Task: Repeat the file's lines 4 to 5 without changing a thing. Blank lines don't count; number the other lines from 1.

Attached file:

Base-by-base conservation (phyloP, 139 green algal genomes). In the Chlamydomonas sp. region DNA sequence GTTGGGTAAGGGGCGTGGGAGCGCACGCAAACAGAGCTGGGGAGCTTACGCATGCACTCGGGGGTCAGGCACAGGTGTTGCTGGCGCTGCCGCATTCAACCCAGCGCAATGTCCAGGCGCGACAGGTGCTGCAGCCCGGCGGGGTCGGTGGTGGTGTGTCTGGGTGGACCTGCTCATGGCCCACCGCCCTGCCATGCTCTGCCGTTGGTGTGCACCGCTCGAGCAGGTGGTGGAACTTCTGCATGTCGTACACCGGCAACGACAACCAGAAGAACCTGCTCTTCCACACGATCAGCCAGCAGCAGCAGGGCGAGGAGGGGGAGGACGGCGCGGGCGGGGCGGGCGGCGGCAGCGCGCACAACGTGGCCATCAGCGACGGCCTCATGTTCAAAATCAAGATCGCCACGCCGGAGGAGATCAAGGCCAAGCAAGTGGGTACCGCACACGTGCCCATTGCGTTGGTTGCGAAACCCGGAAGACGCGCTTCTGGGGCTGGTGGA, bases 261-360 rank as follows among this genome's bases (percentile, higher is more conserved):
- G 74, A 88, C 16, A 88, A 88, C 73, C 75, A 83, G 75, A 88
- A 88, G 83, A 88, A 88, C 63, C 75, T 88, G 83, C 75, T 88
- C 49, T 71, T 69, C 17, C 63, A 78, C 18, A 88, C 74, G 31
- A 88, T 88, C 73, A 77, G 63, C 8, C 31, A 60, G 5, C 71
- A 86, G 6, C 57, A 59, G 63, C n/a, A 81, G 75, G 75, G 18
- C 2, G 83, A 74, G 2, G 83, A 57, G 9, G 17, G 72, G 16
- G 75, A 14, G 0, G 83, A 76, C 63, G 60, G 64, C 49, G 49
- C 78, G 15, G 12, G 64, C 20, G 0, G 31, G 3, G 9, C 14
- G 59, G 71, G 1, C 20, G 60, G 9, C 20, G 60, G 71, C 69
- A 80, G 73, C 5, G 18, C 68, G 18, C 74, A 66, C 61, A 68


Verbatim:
- C 49, T 71, T 69, C 17, C 63, A 78, C 18, A 88, C 74, G 31
- A 88, T 88, C 73, A 77, G 63, C 8, C 31, A 60, G 5, C 71